Hearing protection

Going to the Superbowl?

Don’t forget your ear plugs! Why?  Because stadium noise is deafening and, unbelievably, encouraged.  The Kansas City Chiefs, for example, actively encourages stadium noise at Arrowhead Stadium, which the franchise boasts is the “loudest in the league.”  In 2013, a “record-setting attempt was planned by Chiefs fans but had support of the organization, which paid $7,500 to fly an adjudicator from Guinness to Kansas City to document the effort.”  They “won” with a record-breaking 137.5 decibels.  And then they did it again in 2014, this time reaching a punishing 142.2 decibels.  On purpose.  Because a lot was at stake: Kansas City Chiefs had to best the Seahawks’ loudest stadium record.  Yes, team fans compete for the glory of having the world’s loudest stadium.

While the various franchises brag about whose fans are the loudest, at least some people recognize that being the ‘world’s loudest stadium’ is a bad idea.  NBC News, reporting on the record attempt, reached out to experts to address the obvious–for some–concern about the effects of extreme noise on hearing:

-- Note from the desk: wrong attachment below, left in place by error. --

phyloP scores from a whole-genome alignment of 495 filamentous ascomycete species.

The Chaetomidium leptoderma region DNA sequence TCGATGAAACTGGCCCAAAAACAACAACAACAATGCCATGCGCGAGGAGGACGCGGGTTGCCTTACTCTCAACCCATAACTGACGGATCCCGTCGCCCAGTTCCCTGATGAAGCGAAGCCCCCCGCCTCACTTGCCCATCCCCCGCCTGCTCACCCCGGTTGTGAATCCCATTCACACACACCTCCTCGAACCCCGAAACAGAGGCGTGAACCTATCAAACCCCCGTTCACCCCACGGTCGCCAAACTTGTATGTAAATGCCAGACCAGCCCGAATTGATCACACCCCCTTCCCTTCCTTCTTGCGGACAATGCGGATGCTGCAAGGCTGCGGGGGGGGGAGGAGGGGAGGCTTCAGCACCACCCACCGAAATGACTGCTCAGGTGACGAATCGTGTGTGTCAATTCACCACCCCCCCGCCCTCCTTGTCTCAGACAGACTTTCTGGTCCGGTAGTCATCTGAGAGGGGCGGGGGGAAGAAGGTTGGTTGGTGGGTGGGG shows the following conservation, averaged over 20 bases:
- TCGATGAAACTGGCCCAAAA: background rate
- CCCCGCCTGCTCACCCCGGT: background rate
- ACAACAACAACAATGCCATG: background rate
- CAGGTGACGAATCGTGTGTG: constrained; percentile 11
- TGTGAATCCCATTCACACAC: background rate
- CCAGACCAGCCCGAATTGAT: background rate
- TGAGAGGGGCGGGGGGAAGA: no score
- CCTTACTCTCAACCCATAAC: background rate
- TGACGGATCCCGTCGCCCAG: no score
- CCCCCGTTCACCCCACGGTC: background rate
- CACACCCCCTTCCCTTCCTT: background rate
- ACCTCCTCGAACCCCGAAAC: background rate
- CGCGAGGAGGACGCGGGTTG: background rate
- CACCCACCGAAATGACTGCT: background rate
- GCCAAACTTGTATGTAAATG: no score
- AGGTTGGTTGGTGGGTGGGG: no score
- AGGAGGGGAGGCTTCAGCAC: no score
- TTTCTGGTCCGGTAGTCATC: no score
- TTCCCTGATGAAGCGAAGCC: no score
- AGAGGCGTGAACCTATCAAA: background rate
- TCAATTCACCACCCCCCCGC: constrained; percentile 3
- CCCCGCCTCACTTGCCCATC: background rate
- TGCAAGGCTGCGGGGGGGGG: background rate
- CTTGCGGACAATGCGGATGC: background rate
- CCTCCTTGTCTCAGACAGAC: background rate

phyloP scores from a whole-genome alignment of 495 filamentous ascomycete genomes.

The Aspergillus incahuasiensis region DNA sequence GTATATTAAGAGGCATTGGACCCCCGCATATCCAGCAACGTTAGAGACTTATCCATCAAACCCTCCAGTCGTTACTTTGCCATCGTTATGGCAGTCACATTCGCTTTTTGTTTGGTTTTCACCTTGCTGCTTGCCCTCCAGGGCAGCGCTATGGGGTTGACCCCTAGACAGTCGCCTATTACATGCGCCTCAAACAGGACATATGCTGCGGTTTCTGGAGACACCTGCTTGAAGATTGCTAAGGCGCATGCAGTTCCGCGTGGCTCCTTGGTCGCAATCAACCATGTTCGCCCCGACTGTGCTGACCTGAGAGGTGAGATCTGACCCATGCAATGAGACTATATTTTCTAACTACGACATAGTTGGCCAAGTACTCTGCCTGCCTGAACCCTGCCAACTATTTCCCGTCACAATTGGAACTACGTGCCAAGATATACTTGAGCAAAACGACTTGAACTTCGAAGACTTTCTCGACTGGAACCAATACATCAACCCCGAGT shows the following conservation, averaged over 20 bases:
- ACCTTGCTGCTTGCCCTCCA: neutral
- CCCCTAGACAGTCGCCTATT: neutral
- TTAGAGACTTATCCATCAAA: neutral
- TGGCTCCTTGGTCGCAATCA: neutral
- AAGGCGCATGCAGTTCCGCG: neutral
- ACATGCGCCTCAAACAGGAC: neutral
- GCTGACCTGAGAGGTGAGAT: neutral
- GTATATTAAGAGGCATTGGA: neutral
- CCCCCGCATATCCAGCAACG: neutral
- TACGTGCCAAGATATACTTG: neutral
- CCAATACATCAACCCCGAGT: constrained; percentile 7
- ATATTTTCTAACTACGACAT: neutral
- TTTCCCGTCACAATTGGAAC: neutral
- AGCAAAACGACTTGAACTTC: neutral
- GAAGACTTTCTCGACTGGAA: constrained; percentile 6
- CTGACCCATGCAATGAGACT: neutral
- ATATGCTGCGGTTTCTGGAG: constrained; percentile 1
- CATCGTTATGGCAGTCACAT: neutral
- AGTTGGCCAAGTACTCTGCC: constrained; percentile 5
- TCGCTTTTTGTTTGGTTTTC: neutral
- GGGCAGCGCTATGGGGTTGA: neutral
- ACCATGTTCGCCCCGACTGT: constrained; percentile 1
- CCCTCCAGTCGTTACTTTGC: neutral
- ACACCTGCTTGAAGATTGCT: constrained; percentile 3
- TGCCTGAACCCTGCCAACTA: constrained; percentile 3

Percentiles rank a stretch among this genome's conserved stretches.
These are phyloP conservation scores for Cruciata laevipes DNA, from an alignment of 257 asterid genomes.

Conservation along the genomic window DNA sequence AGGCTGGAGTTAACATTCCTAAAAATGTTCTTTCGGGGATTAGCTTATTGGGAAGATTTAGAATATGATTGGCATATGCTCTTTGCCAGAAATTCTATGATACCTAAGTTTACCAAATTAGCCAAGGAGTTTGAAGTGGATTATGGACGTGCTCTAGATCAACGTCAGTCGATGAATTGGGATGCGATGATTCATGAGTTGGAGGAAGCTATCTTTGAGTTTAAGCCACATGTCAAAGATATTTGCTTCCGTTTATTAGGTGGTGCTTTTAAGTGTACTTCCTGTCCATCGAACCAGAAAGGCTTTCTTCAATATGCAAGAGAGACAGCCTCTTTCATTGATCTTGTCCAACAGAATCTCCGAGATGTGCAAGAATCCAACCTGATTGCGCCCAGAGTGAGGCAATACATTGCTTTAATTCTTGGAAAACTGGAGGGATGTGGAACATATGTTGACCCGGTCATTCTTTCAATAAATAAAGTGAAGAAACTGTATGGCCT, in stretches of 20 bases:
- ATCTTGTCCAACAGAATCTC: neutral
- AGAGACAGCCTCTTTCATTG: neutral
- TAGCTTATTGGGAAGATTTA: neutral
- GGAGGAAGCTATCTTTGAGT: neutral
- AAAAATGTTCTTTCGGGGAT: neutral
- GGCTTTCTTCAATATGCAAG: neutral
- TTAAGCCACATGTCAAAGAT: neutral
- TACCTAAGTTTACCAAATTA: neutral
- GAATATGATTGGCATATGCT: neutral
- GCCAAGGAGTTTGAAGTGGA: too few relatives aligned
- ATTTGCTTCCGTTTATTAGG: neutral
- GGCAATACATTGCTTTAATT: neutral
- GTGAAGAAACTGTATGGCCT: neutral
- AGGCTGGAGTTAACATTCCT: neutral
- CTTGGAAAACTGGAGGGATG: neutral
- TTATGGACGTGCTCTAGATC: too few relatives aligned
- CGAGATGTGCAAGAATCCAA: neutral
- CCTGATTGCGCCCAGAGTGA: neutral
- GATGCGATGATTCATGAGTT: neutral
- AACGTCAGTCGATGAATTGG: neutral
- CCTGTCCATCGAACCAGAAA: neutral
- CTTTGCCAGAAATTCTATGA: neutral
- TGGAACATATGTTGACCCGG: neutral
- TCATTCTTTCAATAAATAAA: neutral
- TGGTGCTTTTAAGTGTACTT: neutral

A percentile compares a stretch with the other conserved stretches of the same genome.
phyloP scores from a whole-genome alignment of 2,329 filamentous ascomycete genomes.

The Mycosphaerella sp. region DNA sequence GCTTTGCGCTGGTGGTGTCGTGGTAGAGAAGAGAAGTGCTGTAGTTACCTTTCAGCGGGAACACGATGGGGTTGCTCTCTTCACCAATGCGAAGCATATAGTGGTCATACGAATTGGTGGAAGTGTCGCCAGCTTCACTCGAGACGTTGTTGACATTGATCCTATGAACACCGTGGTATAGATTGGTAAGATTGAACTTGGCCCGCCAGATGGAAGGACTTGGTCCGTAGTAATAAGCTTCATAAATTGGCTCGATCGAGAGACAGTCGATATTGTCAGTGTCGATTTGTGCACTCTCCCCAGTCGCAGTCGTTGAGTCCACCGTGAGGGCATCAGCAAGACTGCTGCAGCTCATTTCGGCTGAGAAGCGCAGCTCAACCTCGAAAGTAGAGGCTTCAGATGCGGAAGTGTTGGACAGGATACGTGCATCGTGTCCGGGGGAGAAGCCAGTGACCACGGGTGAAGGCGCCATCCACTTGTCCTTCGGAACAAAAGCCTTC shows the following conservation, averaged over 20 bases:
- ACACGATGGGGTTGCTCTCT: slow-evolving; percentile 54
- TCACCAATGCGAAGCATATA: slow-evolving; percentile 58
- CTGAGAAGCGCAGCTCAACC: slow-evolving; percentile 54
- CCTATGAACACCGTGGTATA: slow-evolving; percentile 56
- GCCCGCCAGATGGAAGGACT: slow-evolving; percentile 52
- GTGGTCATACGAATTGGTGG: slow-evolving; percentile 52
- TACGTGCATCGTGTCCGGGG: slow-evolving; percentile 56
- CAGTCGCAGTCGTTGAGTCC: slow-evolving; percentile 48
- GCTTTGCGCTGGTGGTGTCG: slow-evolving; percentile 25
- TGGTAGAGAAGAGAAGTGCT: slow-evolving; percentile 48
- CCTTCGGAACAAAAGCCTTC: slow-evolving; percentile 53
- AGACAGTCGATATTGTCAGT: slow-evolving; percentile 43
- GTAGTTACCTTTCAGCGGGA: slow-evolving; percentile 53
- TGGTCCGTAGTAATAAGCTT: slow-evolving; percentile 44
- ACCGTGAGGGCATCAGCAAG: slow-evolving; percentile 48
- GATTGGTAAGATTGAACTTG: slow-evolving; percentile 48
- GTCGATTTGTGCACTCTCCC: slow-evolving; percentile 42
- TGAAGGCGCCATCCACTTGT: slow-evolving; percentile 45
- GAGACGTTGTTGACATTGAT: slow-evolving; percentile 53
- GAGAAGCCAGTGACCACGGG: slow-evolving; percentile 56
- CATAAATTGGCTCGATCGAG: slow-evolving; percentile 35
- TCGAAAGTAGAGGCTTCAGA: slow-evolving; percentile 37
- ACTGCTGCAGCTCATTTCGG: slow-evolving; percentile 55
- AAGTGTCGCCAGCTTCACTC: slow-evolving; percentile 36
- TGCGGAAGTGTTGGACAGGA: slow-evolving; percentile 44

What [the record-breaking attempt] is most certainly doing is damaging the hearing of every person in attendance. People don’t recognize how much damage they can do to their hearing, says Alison Grimes, an assistant clinical professor of head/neck surgery at the David Geffen School of Medicine at the University of California, Los Angeles, and director of audiology at the Ronald Reagan UCLA Medical Center.

“People will say, ‘Oh, it was just for 10 minutes,’” Grimes says. “And what I tell my patients is that noise is cumulative over the lifetime. Each time you use a chain saw or ride a motorcycle or go to a stadium to make the sound meter reach the top, it accumulates.”

While the NBC News piece sensibly suggested that fans attending the game purchase over-the-counter ear plugs, it’s likely that most of the fans who were present for this misguided attempt at glory were not protected.  Does that matter?  Will there be long-term consequences for this lapse in judgment?  Sadly, yes.  As Dr. Grimes noted:

“If you’re literally talking about 130 decibels – nobody should ever be exposed to that,” Grimes said. “There isn’t a safe amount of time for 130 decibels. It’s physically painful as well as acoustically damaging.”

Remember, “hair cells in your ear don’t grow back. There is no Rogaine for your inner ear,” warns Grimes. “While hearing aids work really well, there is no substitute for natural hearing.”